I love free stuff, but there are two programs that we’ve always purchased for our home computers; Microsoft Office, and Photoshop Elements. This is not because they’re better than their free counterparts but, over the years, a certain familiarity has developed. Also, they each represent the industry standard, so a working knowledge can be an asset.
Photoshop Elements is the bare-bones version of Photoshop. While it’s more limited than its big brother–in addition to simple photo editing–it offers many of the more complex features found in the larger program, and the similarities between the two make the transition from one to the other (relatively) easy. As a result, since many employers require some Photoshop skills—as long as those requirements don’t include a thorough knowledge of the more elaborate full version–experience with Elements may be enough to help land a position (it’s worked for me). An additional reason to consider Elements is its price, which is roughly 10%–15% the cost of Photoshop. If you’d like to take it for a test drive, download the free trial here.
This is the first in a planned series of articles on Elements. There are a couple of reasons for this idea. One is to introduce Worldstart readers to the program; the other is to expand my own knowledge. In this article, we’ll take a look at Elements basics. While this information applies to version 10, I recently jumped from version 6 to 10, and discovered very few differences in the interface.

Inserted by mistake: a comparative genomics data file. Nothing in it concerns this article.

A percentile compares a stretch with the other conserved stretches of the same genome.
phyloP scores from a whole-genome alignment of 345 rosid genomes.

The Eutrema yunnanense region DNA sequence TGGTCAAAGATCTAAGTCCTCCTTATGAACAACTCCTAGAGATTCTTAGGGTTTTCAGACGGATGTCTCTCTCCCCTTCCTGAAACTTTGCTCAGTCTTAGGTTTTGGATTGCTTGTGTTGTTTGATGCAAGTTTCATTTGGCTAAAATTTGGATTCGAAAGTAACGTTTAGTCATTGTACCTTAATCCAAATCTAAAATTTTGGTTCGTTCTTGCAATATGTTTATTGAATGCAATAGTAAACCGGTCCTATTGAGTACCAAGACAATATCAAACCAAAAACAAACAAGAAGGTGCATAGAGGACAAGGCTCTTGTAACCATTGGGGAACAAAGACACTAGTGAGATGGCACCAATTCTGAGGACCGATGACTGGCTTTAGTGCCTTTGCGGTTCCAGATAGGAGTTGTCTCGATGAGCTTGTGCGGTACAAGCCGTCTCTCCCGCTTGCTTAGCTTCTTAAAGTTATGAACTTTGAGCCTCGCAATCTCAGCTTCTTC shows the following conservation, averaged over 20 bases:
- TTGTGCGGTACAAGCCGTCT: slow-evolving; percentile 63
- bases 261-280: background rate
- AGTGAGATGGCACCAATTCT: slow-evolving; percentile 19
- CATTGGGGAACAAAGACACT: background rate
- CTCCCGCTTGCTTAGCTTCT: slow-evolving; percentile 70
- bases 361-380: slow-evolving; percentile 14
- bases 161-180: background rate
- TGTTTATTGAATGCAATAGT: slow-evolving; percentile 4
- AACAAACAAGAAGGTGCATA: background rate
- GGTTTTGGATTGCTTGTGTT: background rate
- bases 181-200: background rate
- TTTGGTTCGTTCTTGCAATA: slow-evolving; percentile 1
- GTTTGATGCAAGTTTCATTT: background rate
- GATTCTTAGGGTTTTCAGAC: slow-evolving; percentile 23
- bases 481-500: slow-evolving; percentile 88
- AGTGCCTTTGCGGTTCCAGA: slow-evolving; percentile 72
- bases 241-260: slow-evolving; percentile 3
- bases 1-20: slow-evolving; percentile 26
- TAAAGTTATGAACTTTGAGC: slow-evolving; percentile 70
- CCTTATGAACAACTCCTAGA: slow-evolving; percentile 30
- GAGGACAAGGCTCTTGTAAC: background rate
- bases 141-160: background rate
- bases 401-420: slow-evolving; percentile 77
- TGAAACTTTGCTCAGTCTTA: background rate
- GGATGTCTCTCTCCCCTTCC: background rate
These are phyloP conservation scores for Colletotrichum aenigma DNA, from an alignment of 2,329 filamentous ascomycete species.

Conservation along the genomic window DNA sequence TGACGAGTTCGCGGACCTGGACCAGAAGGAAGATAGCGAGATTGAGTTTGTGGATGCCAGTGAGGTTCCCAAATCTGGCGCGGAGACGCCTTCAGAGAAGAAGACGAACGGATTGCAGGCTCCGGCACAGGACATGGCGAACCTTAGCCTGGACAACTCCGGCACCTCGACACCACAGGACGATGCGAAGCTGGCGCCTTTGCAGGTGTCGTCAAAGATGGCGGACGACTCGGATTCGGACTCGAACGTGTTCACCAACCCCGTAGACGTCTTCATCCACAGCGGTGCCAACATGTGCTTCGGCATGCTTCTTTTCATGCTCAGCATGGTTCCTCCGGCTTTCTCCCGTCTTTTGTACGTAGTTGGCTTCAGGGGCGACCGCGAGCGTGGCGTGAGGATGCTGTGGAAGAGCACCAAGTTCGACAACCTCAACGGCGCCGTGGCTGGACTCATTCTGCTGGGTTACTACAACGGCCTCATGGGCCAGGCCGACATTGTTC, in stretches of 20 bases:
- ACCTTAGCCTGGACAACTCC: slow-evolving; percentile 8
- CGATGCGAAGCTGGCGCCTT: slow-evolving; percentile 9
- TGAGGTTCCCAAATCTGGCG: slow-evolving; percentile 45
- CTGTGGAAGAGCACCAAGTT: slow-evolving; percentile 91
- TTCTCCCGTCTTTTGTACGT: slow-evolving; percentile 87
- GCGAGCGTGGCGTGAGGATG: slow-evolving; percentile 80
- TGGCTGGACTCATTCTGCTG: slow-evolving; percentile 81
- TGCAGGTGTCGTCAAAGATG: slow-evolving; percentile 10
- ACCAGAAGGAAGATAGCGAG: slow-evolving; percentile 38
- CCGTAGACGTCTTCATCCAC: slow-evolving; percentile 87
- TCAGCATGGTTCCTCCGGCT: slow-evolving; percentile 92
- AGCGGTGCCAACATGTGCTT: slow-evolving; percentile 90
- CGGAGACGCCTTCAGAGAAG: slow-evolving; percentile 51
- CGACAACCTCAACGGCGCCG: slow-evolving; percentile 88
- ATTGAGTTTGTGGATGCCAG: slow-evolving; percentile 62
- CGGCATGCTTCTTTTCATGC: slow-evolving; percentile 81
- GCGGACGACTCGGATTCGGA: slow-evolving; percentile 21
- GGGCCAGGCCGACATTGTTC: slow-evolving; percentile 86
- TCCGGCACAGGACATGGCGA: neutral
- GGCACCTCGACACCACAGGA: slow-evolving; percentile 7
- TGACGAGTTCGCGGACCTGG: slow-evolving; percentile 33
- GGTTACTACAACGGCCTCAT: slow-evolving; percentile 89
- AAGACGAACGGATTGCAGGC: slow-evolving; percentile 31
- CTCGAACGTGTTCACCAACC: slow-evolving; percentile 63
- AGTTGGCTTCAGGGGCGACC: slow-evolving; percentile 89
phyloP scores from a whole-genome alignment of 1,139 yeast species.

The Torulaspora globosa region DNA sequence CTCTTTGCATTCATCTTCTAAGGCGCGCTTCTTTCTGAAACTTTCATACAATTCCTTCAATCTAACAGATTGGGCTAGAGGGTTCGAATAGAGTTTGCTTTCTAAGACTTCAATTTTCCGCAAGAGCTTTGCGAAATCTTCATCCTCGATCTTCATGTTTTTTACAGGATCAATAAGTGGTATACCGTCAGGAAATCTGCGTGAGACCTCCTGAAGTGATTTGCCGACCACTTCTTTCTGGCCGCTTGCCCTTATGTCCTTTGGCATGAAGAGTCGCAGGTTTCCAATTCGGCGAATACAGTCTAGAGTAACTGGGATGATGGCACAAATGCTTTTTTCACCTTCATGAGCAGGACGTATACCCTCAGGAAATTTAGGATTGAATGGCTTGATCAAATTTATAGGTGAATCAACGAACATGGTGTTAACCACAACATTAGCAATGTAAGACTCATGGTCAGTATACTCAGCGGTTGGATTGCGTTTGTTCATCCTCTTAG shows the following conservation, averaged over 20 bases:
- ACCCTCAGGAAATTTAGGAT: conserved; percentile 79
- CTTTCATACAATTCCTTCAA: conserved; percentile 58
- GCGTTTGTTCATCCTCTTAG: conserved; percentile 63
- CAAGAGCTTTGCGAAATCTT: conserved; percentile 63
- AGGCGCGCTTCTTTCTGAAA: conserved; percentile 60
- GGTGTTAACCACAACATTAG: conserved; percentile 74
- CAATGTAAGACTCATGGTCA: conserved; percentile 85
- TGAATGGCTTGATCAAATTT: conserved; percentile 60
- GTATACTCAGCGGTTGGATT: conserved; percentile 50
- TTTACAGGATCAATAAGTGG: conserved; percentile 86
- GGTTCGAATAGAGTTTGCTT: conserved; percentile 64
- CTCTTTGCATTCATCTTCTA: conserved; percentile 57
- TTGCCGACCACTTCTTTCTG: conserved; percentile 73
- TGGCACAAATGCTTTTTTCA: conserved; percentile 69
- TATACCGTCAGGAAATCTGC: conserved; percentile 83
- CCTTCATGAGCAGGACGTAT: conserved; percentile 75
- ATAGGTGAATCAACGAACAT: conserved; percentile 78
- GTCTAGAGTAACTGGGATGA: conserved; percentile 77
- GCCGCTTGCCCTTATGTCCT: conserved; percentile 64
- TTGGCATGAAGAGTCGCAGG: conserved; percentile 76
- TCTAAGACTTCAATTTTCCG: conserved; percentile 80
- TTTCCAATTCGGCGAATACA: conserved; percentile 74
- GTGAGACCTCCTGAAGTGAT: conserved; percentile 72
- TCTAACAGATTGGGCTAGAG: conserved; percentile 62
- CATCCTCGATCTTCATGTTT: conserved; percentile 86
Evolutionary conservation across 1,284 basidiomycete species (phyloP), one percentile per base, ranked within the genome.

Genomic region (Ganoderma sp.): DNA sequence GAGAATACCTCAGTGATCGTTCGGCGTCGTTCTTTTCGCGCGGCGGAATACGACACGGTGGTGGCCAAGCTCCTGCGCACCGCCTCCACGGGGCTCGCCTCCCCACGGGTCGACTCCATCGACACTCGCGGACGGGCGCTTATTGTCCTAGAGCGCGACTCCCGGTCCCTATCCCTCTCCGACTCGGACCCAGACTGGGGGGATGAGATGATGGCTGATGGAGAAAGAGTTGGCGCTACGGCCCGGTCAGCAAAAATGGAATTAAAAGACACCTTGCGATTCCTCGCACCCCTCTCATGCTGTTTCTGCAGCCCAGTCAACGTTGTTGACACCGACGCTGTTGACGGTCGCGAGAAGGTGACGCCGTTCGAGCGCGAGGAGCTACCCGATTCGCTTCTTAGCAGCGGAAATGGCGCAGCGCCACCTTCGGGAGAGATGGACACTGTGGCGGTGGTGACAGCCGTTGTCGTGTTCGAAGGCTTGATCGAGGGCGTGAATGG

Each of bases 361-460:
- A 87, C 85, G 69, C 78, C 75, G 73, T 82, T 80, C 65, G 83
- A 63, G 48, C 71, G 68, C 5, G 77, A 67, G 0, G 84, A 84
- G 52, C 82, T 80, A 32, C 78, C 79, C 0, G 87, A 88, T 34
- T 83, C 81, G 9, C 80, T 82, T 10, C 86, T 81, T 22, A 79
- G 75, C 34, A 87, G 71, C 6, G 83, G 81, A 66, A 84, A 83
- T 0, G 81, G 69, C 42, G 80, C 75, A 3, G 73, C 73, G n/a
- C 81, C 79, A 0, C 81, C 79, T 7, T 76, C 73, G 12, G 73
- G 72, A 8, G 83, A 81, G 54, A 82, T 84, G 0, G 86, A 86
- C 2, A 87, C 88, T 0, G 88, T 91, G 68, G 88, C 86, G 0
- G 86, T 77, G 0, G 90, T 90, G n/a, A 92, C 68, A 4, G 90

There are 2 basic functions; the Editor and the Organizer. Most of our time will be spent in the Editor. So, without further ado; launch Elements and click the Edit button.
Notice the keyboard shortcuts at the right? You’ll be using them often.
Hovering over a tool reveals its name and the shortcut.
The tools that have a small black triangle in the lower right corner contain variations of that tool (right click the triangle to reveal).
Here, you’ll find thumbnail versions of all projects that are open in Elements.
Panel Bin (or Palette Bin, depending on version)
I spend most of my time in Full Edit…
…but Quick Edit is a great place to do basic photo adjustments. Just use the sliders to adjust lighting, color, balance, and sharpness. Or, select Smart Fix for an automatic adjustment. If the appearance isn’t what you’re after, click the Reset button at the bottom.
When the image is complete, save it (Ctrl+S). I generally save as a JPEG, but many other options are available.
If you don’t rename the file, Elements will ask if you want to replace the existing file. If you don’t want to replace it, just assign a new name.
In the JPEG Options dialog, image quality is determined by the number in Image Options, with 12 being the highest quality.
In the next article, we’ll take a look at some of the full editing tools.